Job Description Of an LPN

One of the most highly respected careers in health care is the Licensed Practical Nurse. This profession appeals to individuals who like a fast-paced job with a variety of responsibilities. Being a positive presence in the lives of sick and injured patients is a rewarding experience.

There is a wide range of services provided by an LPN. There are many choices for employment including hospitals, nursing homes, medical offices, and home health care. Sometimes families will hire an LPN to be a private nurse for a family member. Many health insurance companies are hiring LPNs to answer patients’ questions concerning health needs. The exact nature of the duties depends on the environment of the specific job although there are commonalities in all positions.

Common Duties

Many tasks are performed regardless of the job environment. The LPN will usually be the first medical professional to work with a patient. Recording the patient’s history is one of the first duties. Other jobs the LPN performs include:

  • Giving medication as prescribed by a physician
  • Taking vital signs, such as blood pressure, temperature, and weight
  • Basic wound care including cleaning and bandaging injured areas
  • Giving injections of medication
  • Immunizations
  • Taking medical histories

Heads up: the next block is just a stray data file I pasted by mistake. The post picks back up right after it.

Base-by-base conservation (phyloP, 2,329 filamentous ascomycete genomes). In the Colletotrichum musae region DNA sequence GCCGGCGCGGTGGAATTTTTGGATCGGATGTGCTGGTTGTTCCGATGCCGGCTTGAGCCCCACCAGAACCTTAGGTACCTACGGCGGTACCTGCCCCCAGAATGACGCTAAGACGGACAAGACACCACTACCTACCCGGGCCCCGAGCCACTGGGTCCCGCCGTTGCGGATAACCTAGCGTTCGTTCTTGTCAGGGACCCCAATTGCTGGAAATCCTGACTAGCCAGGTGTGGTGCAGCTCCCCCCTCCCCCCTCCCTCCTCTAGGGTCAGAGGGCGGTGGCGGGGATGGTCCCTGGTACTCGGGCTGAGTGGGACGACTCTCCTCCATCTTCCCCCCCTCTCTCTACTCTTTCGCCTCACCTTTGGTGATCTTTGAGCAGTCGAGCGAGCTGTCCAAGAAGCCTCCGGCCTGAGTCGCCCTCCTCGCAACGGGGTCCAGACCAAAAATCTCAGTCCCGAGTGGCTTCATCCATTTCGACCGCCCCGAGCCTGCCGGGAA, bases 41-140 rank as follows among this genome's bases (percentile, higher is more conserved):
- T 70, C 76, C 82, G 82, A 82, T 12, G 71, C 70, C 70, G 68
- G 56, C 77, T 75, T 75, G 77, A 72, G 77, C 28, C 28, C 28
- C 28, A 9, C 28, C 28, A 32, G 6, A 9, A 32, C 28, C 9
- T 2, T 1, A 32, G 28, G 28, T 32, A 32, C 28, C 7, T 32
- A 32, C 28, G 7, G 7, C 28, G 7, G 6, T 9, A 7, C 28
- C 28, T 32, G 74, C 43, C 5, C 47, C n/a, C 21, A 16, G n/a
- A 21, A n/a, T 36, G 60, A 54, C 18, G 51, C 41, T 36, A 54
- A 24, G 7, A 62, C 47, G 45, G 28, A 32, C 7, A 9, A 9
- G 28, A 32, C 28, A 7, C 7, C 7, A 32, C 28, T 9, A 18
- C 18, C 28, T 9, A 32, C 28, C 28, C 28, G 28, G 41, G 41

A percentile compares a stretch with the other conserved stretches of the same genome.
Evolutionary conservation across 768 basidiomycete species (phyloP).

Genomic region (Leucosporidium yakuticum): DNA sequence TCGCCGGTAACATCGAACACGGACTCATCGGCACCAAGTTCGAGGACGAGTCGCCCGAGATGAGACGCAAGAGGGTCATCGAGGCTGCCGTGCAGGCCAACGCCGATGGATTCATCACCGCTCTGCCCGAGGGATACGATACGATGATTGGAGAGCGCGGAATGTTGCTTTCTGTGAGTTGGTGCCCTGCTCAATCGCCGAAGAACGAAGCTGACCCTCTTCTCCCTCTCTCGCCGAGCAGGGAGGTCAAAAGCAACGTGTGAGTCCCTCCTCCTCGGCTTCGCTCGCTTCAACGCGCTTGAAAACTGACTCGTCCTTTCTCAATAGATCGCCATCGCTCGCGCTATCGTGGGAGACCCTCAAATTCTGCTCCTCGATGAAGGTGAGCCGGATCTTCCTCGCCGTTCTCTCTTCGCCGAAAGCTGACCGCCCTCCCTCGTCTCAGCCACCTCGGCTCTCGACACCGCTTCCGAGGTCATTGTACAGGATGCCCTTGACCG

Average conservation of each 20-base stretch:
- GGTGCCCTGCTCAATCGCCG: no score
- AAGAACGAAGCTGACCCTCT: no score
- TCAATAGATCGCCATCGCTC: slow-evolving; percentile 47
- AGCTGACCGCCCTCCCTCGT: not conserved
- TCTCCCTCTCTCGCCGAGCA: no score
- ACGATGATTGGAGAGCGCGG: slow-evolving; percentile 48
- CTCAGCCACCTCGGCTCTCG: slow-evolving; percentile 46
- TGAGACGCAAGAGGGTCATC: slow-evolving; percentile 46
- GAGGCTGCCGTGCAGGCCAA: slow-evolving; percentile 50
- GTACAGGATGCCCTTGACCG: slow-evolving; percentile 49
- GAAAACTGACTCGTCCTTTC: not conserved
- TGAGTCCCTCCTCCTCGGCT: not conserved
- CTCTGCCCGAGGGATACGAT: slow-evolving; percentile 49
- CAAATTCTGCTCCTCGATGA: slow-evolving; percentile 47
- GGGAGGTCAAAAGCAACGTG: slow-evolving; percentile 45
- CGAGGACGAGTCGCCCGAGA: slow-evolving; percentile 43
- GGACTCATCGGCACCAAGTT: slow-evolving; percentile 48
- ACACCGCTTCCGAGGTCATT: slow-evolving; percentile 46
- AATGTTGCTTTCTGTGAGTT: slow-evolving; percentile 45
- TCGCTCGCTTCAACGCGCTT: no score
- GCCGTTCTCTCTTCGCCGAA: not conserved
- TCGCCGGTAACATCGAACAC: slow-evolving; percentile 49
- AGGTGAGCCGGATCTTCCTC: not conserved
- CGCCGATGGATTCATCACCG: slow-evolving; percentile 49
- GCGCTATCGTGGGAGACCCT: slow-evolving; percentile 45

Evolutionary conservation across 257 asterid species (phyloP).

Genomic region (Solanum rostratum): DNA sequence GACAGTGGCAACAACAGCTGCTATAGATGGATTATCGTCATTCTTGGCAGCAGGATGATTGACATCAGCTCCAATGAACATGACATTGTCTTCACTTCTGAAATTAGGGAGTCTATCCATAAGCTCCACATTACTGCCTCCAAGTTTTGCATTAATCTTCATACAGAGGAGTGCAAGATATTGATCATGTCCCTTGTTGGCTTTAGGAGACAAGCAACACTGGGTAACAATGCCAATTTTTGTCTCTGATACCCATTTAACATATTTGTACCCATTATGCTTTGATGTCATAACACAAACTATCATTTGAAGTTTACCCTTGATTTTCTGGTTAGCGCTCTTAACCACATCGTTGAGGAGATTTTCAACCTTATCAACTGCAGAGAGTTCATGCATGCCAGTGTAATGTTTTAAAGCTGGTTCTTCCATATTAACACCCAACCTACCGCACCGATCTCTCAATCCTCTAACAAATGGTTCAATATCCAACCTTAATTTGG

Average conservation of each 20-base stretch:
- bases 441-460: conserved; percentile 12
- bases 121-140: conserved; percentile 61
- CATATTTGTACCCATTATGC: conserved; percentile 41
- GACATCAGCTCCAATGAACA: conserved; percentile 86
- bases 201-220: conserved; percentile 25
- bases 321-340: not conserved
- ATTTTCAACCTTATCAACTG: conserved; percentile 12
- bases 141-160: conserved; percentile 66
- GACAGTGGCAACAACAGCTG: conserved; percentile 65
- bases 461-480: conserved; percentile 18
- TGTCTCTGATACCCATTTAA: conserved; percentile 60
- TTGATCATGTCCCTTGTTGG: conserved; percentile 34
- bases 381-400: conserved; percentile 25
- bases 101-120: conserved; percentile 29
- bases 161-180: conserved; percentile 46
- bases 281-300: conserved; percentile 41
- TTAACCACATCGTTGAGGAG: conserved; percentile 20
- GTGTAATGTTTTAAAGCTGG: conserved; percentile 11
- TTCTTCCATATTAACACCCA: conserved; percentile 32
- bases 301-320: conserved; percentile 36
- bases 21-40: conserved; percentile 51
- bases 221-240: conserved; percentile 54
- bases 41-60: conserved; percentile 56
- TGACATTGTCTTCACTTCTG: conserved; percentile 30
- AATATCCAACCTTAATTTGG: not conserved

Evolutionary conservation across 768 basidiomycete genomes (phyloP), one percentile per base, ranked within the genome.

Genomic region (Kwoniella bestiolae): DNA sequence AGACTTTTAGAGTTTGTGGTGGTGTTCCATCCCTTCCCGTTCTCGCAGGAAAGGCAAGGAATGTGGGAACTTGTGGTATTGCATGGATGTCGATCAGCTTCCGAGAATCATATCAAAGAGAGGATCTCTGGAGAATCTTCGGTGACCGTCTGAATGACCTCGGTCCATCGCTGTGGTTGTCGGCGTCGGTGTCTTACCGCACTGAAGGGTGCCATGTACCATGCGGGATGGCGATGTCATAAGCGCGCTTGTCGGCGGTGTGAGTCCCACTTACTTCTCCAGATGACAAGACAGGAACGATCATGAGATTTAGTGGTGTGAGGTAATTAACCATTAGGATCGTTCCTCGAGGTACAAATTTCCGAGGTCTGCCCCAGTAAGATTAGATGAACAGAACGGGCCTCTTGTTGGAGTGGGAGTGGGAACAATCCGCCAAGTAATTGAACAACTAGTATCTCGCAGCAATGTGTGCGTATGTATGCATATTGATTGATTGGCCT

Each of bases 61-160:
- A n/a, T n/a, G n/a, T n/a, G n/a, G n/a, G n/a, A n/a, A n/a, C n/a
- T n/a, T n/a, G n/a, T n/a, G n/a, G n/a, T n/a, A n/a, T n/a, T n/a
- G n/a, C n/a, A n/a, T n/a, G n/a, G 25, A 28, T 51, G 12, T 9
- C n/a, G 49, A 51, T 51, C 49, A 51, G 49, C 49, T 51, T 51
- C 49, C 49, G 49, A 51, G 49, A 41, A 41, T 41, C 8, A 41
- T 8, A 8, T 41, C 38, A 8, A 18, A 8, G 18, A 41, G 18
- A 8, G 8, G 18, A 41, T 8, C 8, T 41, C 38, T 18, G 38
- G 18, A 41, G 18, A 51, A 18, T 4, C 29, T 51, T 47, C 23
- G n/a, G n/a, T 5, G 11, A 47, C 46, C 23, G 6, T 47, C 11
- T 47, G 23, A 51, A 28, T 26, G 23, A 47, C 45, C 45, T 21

• Entering information into computer systems

Job-Specific Duties

In addition to the standard duties of the LPN there are some that are specific to certain job settings. When dealing with ill or injured patients in a hospital, the duties often are:

  • Managing IVs
  • Ensuring patients and their families understand release instructions
  • Supervising CNAs (Certified Nursing Assistants)
  • Monitoring fluid and food intake and output
  • Moving patients safely

LPNs often work with patients in nursing homes and rehabilitation centers. They are also common in the home health care field. All of these jobs may require the nurse to perform additional tasks including:

  • Assessing patients’ reactions to medications
  • Assessing patients' mental health
  • Providing emotional support
  • Assisting with daily needs such as bathing and dressing
  • Observation of patients' skin for potential bed sores

Medical offices and clinics employ many LPNs. In addition to nursing duties, there are often paperwork responsibilities such as:

  • Scheduling appointments
  • Keeping medical records current
  • Billing patients
  • Working with insurance companies
  • Writing prescriptions at a physician's request

The LPN is often the first face a patient sees. He or she can advocate for the patient when working with the RN or doctor in charge. Ability to handle a diverse range of situations and responsibilities is the primary duty of an LPN. Whether working in a traditional hospital or medical setting or on the front lines in home health care, the LPN is a vital member of the health care team.

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